Pulpmovies Cult Film Reviews
Rik Mayall and Adrian Edmondson take the two losers from Bottom (Ritchie and Eddie, although their surnames are changed for this film) and put them in charge of the sleaziest hotel in England. What then follows is 90 minutes of violent slapstick comedy as the pair letch, lie and steal their way from one disaster to the next.
Guest House Paradiso doesnt have a much of a storyline, preferring instead to string together a series of comic set-pieces. But lets face it, no-one is watching this for Rik Mayalls insight into the human condition or for Adrian Edmondsons sensitive portrayal of a thieving alcoholic. Mayall and Edmondson have stuck to what theyre good at and done it well.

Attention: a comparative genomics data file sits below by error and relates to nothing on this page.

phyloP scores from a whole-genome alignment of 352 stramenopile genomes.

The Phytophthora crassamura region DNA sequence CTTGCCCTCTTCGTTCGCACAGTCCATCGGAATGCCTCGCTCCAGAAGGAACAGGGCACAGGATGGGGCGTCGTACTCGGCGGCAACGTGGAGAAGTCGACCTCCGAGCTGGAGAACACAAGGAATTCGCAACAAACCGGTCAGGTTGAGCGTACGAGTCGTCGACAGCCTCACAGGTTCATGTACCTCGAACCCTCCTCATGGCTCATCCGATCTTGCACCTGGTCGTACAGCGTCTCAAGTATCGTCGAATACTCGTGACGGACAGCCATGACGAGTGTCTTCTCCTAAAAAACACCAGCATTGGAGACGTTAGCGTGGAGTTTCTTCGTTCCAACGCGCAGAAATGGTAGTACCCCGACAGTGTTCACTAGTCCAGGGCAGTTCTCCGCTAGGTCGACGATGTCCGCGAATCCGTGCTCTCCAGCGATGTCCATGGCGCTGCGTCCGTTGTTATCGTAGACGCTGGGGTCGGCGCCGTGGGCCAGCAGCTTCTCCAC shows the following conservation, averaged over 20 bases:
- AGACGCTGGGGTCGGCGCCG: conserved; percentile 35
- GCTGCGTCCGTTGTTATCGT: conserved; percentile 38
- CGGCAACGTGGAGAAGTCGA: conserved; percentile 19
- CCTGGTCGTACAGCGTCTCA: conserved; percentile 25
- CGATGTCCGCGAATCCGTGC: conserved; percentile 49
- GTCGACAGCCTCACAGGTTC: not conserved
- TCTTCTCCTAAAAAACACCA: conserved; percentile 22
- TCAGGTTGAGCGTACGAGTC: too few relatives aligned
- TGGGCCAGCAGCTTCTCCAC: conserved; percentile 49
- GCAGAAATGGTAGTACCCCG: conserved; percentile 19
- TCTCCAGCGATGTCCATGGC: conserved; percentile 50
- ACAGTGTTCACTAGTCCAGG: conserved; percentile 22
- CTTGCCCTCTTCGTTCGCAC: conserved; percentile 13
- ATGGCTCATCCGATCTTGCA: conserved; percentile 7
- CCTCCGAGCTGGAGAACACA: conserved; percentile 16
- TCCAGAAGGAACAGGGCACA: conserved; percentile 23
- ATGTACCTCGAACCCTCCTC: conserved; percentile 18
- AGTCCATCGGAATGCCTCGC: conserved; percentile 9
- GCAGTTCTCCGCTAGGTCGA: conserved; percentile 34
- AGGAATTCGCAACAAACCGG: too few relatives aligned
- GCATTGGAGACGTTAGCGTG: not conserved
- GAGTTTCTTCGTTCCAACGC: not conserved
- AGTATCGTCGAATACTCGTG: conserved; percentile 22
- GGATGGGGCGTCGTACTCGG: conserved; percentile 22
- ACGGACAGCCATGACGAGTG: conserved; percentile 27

This is a funny film and it kept me laughing pretty much the whole way through - Rik and Ades mindlessly gratuitous and excessively violent slapstick style of comedy has a hell of a long way to go before its going to start looking stale and there is still something inherently funny about watching Ritchie try to walk with a pencil rammed up his rectum. That said, Rik and Ades usual nastiness has been toned down for the film and a lot of the scenes involving Ritchie and the hotel guests leave Ritchie looking like a weak imitation of John Cleeses Basil Fawlty.